To adore the gift of God and to serve those He entrusts to us with our whole strength and effort, these are not contradictory endeavors -- one feeds the other.  Prayer is not an escape from responsibility - it is a pathway to deeper faithfulness.  Mary's hidden witness hurrying through dangerous hill country to help her cousin with an unexpected pregnancy shows us that those who keep an awareness of the Lord alive in their hearts discover much deeper graces when tough circumsances challenge prayer.  If we think about the greetings exchanged between Elizabeth and Mary, these secret graces that transform the most trivial everyday moments into moments that give the world God.  This is what Advent is supposed to be for all of us.

Mary, the humble virgin of Nazareth is a model and a sign of this Advent attitude:  God has chosen ordinary people to live lives pregnant with a deep awareness of the depths of His Mercy to divinize the mundane, the earthy, the annoying, the irritating, the smallest things - all of this, so that the world might know, in this present moment, that ineffable love by which alone it might be saved.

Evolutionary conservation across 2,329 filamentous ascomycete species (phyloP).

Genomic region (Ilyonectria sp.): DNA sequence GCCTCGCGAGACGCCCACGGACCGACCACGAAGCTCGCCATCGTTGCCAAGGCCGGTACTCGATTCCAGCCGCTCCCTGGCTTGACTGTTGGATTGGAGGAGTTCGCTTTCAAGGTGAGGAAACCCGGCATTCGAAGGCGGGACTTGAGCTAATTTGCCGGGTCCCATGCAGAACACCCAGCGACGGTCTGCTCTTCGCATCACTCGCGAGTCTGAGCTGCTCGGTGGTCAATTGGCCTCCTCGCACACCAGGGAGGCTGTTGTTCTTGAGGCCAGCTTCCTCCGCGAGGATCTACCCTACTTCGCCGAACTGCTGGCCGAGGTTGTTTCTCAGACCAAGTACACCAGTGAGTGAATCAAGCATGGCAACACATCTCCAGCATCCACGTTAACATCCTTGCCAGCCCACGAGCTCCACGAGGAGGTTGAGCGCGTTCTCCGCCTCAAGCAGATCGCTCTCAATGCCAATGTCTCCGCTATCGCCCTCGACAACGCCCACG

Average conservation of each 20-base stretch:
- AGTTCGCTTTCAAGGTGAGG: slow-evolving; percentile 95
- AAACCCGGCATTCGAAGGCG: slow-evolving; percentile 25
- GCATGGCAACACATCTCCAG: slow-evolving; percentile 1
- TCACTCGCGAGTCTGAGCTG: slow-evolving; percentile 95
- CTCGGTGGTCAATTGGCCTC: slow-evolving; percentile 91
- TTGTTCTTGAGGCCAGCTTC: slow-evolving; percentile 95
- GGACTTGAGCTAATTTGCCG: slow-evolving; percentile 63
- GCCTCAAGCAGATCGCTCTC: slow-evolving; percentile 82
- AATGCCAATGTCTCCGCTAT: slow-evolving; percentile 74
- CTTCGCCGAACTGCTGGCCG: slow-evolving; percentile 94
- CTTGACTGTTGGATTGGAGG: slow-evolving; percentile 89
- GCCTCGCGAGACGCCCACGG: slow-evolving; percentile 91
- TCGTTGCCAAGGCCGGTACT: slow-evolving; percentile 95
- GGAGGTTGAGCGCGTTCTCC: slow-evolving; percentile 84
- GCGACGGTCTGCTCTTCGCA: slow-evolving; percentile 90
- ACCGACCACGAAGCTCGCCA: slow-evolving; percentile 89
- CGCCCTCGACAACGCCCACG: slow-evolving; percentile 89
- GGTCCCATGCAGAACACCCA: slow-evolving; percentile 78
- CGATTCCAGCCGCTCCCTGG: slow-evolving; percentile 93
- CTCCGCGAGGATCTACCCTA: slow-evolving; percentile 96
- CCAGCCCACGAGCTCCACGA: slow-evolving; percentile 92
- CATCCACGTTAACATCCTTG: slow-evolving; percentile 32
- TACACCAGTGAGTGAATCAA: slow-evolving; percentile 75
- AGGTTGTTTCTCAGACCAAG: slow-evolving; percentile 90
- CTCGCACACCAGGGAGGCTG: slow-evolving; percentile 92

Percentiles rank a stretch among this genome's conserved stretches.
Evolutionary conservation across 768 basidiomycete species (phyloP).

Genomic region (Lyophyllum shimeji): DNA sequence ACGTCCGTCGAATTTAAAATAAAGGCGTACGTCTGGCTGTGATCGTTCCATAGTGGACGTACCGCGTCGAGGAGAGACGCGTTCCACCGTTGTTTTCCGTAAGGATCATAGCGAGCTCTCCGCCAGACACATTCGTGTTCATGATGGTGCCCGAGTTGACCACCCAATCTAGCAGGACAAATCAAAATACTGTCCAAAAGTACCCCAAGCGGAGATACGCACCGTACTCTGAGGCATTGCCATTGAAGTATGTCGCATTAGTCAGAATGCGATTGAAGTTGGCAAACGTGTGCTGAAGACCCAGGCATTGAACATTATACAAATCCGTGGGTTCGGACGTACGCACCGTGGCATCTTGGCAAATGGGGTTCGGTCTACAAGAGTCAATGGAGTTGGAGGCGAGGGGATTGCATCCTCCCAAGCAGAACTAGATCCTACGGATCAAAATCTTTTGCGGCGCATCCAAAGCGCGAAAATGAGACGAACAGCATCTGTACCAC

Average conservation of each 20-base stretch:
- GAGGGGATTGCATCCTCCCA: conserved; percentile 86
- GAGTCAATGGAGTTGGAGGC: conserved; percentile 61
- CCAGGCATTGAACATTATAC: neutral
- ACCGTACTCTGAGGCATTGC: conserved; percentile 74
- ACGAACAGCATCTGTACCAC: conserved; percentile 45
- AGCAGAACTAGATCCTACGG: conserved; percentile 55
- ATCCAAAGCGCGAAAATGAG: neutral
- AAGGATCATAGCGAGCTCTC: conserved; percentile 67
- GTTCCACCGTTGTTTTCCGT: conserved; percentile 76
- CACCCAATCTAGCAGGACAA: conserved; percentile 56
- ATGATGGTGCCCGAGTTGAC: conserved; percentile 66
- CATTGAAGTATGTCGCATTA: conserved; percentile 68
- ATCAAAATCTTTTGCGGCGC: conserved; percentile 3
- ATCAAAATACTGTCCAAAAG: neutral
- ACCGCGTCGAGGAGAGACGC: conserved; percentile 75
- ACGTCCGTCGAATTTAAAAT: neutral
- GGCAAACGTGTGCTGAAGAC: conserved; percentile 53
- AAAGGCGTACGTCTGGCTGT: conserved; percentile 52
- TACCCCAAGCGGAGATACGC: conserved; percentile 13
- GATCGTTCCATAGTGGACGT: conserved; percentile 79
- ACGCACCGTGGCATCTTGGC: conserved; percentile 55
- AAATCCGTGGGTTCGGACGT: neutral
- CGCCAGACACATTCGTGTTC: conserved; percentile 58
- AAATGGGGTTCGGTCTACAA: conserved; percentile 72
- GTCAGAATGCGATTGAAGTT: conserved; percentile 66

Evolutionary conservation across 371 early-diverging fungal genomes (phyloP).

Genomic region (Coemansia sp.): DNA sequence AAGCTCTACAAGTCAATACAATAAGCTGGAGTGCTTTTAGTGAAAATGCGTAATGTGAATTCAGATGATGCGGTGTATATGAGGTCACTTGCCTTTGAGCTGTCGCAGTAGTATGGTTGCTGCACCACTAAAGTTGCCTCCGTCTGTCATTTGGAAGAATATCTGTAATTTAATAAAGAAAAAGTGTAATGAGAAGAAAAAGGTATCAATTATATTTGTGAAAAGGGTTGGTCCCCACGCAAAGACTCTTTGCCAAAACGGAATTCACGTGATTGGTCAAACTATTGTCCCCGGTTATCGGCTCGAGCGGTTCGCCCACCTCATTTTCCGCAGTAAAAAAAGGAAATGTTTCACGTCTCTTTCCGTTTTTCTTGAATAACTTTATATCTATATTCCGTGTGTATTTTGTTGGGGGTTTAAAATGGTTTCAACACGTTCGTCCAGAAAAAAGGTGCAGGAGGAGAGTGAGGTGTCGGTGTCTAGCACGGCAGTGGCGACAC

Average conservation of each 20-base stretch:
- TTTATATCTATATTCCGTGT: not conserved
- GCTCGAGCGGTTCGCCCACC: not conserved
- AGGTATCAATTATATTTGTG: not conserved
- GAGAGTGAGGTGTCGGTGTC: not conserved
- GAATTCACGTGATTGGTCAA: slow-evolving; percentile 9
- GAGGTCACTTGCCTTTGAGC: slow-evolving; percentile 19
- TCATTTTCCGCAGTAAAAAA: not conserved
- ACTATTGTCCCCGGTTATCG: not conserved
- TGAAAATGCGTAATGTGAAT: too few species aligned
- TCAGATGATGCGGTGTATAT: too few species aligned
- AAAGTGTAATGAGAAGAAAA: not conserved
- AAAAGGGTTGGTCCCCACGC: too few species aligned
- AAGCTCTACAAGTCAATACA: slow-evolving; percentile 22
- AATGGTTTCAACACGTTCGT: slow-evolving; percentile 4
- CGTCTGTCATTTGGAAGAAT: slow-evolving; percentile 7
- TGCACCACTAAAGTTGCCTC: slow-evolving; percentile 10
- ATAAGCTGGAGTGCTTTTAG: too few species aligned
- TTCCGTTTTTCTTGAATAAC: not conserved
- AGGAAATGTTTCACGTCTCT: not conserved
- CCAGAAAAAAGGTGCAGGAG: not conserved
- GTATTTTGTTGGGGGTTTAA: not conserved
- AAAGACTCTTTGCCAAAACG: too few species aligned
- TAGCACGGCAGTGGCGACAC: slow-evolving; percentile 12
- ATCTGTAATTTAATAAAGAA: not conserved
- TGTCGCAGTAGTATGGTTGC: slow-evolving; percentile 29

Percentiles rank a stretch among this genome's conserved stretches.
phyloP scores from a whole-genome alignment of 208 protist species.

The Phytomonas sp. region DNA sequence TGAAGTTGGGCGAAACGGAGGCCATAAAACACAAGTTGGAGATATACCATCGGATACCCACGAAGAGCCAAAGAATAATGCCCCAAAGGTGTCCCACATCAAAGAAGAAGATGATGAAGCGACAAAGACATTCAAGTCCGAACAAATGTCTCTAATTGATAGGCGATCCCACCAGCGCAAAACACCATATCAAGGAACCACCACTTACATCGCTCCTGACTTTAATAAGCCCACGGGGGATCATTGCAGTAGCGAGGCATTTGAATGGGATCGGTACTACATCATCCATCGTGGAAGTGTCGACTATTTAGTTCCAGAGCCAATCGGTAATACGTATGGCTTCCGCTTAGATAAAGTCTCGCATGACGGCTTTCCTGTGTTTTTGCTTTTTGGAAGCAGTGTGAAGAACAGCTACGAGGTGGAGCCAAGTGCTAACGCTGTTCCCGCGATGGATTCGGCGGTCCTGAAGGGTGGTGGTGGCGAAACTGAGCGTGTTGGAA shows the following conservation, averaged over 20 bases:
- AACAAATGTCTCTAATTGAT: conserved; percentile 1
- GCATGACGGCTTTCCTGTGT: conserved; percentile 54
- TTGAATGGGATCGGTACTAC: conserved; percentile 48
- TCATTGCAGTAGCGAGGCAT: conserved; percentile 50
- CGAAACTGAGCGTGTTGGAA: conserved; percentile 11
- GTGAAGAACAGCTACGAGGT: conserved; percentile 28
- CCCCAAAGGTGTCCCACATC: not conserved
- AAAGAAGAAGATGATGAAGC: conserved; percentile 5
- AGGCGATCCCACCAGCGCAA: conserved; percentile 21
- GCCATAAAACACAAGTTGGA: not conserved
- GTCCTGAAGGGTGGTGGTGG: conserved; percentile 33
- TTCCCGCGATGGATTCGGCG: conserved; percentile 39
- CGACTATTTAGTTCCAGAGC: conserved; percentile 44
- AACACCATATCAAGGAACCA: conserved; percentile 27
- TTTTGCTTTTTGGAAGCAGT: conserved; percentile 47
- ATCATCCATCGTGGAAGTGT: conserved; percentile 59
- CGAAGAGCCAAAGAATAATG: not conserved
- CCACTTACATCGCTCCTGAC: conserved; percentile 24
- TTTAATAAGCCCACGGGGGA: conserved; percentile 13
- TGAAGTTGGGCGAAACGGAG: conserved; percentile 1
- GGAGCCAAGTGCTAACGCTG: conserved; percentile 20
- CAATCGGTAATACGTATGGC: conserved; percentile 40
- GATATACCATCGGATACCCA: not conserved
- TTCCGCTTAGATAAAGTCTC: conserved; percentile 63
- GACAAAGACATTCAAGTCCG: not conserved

For those who have been following the podcasts on Blessed Elisabeth's Heaven in Faith produced by Kris McGregor of Discerning Hearts, the final reflections on the last day of this retreat can be found here:

Day 10 First Prayer
Day 10 Final Prayer 

December 11, 2012

Father Ralph Drendel, SJ - R.I.P.

On December 2, God called home a good and faithful servant, and today, at St. John Vianney Theological Seminary, we had a special mass for Father Ralph J. Drendel, S.J.   The celebrant and homilist for the liturgy was, Father Jim Thermos, one of the priests whom he formed in the spiritual life when Father Drendel worked as our spiritual director from 2000 to 2008.  It was a beautiful moment of thanksgiving for the life of a man who dedicated himself to the service of the Lord.